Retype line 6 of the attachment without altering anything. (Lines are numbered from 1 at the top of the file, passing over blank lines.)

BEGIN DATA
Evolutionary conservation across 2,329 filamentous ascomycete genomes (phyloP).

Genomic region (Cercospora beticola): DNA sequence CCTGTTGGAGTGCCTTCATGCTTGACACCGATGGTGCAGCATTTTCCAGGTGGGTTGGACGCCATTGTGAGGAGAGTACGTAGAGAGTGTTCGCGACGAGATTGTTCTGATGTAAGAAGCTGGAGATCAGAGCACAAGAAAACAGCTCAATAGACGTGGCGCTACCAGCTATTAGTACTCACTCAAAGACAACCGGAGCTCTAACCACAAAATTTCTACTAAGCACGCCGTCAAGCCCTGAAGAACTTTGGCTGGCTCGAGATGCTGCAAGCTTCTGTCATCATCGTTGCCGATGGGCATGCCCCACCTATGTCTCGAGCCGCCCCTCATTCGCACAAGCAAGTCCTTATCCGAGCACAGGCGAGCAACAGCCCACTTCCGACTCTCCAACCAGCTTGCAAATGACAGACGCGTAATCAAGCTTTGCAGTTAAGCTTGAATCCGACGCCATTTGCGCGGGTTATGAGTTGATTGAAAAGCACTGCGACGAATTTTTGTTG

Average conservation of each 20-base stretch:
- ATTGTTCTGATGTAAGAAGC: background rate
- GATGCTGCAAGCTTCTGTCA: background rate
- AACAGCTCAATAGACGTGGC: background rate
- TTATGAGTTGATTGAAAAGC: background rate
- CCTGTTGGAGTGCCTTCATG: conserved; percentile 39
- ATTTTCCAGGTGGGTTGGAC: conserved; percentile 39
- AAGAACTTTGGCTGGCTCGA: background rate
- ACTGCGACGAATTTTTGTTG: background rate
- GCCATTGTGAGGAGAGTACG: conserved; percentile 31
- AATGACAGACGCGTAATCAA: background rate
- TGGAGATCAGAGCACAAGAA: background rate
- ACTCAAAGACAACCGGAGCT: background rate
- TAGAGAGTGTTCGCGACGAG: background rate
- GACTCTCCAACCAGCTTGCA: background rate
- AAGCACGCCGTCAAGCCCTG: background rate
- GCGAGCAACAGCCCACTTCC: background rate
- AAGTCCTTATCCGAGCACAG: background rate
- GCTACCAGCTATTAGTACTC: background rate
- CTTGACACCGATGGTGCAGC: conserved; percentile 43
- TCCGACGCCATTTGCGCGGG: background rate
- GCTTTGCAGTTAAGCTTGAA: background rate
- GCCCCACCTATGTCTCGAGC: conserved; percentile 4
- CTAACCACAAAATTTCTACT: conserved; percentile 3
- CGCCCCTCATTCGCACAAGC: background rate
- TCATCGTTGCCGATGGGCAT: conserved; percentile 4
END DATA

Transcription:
- AACAGCTCAATAGACGTGGC: background rate